Mary and her husband live in Grand Prairie with their three children, Divine, Wisdom and Wonderful. Mary affirms her calling to motherhood naturally includes donating her extra breastmilk to help others.
Jennifer, a current nursing student from Princeton, Texas, shares her thoughts and advice about milk donation.
Unable to breastfeed her first two children, Gaby was determined to succeed with her third. This plan became extremely challenging when Moroni was born early at 35 weeks in the emergency room weighing four pounds.
Myles was born prematurely at 25 weeks and weighed only one pound, eleven ounces. He was slightly heavier than a basketball, six medium-sized bananas or six sticks of butter which classified him as a micropreemie. Due to his early arrival, Myles would face many challenges and a long stay in the hospital NICU.
Most people are not aware that babies born too soon or with a medical condition are at high risk for a complex disease called necrotizing enterocolitis or NEC. NEC is a severe intestinal disease that affects vulnerable infants, most often in the early weeks of life.
Ashlea's 20-week ultrasound revealed her baby had a serious heart defect. Sydni was born with double outlet right ventricle (DORV) which has required 3 surgeries so far. Now at age 2, Sydni is receiving donor human milk at night through her G-tube and working on eating solid foods during the day. Her fourth and final corrective surgery will be scheduled soon and then she can look forward to becoming a big sister in the fall to the family's fourth girl.
Moulee is on a mission to help other mothers. She explains, “I am passionate about motherhood and breastfeeding. There is still not enough priority given to helping first-time moms learn everything that goes behind breastfeeding. And for those who are not able to produce milk, my heart breaks for them because it causes guilt they should not have to bear.”
Kristian's first encounter with the power of human milk happened shortly after the birth of her first son, Kase.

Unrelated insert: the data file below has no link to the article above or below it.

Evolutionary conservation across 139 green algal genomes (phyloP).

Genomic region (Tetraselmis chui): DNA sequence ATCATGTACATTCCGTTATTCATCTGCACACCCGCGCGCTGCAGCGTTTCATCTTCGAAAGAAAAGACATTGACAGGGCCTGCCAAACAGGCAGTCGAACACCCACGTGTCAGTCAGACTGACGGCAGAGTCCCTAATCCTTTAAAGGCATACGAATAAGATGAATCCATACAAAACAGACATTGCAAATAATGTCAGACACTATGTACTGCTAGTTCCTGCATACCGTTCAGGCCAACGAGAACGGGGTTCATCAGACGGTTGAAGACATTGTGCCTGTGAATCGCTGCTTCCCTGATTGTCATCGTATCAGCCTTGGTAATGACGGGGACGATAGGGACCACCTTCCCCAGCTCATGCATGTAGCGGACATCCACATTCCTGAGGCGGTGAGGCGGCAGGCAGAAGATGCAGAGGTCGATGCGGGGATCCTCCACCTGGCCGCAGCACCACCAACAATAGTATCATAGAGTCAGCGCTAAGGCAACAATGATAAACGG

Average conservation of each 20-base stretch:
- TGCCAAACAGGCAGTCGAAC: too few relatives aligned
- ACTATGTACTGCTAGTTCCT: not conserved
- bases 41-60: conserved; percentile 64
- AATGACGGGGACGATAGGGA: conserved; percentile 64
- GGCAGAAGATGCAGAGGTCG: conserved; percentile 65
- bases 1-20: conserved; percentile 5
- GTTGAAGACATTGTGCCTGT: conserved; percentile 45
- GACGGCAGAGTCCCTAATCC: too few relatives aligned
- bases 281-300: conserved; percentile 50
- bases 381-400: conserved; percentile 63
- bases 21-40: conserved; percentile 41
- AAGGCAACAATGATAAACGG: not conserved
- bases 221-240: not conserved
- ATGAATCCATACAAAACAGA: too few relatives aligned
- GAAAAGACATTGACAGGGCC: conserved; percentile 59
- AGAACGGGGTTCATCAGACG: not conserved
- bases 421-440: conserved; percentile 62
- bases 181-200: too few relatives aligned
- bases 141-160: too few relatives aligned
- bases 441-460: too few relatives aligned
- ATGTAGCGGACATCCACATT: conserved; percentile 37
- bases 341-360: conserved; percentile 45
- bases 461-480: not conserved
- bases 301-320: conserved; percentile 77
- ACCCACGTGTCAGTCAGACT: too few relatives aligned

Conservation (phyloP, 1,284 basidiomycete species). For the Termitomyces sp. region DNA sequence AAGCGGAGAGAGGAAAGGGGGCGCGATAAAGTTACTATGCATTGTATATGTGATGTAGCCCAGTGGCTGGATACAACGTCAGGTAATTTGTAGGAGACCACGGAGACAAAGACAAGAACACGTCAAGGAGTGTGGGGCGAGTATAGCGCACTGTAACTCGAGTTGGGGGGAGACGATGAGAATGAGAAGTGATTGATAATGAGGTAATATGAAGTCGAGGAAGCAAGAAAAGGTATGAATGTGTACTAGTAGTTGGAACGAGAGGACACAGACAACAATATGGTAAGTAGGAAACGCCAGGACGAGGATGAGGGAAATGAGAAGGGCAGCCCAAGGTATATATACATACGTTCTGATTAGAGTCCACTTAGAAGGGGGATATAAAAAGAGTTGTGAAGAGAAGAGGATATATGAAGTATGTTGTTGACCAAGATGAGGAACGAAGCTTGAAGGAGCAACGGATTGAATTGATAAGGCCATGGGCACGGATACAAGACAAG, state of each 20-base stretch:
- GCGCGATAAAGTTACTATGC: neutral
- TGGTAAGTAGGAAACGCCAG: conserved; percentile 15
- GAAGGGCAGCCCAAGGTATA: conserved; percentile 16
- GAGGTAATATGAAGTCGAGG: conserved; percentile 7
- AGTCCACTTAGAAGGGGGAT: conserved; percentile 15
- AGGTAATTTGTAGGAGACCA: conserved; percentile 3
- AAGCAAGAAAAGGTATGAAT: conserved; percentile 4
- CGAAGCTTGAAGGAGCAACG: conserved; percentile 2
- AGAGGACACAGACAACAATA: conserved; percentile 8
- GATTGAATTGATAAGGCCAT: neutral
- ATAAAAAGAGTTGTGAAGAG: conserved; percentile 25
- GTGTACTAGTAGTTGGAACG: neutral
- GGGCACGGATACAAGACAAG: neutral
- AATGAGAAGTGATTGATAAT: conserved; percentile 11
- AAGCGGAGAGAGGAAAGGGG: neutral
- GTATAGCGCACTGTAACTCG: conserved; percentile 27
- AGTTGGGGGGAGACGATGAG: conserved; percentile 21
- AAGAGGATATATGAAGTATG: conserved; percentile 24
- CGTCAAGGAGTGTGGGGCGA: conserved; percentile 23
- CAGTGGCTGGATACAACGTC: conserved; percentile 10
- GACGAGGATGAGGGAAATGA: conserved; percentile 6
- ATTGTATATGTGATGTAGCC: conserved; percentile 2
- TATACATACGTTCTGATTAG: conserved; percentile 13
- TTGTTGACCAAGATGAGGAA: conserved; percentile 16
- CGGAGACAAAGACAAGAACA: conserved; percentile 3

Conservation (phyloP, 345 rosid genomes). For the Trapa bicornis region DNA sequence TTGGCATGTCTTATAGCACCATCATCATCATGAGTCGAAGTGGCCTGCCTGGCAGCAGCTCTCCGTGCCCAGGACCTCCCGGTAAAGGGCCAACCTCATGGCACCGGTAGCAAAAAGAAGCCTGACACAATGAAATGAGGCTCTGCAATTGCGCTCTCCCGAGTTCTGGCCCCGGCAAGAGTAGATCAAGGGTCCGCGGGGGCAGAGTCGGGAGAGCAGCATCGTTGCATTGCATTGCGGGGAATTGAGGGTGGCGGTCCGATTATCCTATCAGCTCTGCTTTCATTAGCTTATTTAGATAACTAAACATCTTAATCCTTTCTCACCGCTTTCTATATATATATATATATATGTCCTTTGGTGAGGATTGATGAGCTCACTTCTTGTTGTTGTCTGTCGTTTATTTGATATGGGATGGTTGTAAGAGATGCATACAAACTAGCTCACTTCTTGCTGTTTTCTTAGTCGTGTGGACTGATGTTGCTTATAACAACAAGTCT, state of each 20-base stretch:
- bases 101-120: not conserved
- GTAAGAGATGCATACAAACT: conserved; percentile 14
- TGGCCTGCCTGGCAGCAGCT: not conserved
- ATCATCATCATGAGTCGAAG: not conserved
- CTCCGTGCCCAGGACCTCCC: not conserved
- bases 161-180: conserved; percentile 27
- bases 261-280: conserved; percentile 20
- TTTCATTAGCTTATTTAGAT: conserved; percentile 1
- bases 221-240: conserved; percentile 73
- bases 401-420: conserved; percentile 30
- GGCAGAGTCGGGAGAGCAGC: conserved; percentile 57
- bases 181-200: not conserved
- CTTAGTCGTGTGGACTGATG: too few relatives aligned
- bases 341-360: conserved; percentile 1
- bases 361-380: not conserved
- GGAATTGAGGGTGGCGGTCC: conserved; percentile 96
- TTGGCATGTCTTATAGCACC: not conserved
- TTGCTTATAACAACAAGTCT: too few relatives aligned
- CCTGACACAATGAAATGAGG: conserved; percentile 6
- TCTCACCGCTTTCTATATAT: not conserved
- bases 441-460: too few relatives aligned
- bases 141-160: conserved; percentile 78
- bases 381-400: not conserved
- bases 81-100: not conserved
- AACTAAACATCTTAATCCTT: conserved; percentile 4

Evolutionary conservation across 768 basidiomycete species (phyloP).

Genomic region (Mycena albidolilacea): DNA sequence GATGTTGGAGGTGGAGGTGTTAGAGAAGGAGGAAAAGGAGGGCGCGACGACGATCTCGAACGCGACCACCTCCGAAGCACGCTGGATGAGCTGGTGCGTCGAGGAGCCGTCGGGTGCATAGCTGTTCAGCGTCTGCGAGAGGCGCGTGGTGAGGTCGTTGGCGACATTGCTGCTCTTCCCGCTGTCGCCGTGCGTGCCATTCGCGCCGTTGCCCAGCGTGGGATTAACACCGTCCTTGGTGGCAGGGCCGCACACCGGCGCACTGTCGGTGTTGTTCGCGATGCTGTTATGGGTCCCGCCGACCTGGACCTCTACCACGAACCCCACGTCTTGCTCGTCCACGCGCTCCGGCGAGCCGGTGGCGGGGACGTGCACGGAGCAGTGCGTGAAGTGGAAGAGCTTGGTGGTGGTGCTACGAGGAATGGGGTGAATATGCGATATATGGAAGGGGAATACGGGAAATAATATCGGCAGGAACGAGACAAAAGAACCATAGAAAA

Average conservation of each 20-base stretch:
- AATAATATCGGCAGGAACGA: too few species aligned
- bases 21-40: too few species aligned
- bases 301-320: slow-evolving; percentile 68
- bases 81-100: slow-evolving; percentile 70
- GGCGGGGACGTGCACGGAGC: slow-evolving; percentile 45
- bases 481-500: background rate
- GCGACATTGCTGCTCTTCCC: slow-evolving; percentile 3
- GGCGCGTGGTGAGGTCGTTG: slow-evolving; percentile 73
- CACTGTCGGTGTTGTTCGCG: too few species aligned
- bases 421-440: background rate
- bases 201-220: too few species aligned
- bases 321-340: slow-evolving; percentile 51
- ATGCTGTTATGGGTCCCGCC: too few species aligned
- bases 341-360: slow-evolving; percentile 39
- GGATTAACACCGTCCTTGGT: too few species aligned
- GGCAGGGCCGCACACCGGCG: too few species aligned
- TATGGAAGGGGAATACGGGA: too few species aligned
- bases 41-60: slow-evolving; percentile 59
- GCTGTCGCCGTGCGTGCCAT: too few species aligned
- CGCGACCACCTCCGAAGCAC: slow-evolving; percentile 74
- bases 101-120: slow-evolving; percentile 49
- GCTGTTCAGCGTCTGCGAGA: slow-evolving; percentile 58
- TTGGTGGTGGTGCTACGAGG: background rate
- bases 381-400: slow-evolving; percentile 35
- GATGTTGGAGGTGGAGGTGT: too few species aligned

Earlier this year, Kimberly reached out to our in-house lactation consultant, Amanda, because she was having difficulty breastfeeding. Every time her baby latched on, it was very painful for Kimberly. In addition, she had concerns about her baby’s weight gain.
Megan and Mac’s baby boy, Matthew, was born earlier than they had anticipated. When he arrived at 33 weeks, Matthew went straight to the NICU at Texas Health Presbyterian Hospital Dallas.
We frequently walk alongside grieving parents. Many mothers connect with us after the tragic loss of their babies to donate breastmilk to help others.
September is NICU Awareness Month. We are so grateful for Eliza, who reached out to us to share her NICU story and how donor milk was an integral part of her son’s recovery and an extraordinary way for her to help others.
“Donating means sharing thousands of pieces of me to perfect strangers I will never meet, for their best start…[Donating has] provided me with the ability to make a difference in the fragile lives of premature newborns, and educate myself about all things breastmilk.”
When Frances started breastfeeding after her baby received donor milk in the NICU, she ended up with an excess supply of breastmilk and decided to give back.
The NEC Society is working to fight a deadly disease affecting fragile infants.
Mothers’ Milk Bank of North Texas is carefully monitoring ongoing developments regarding the outbreak of COVID-19 and how it relates to milk banking.
Carmen is donating breastmilk after tragically losing her baby, Sebastian.
If you’re familiar with Mothers’ Milk Bank of North Texas, you may hear us talk about “HmmmBANA” from time to time. No, we aren’t trying to hum. It’s actually an everyday acronym used by our staff, but what does it mean?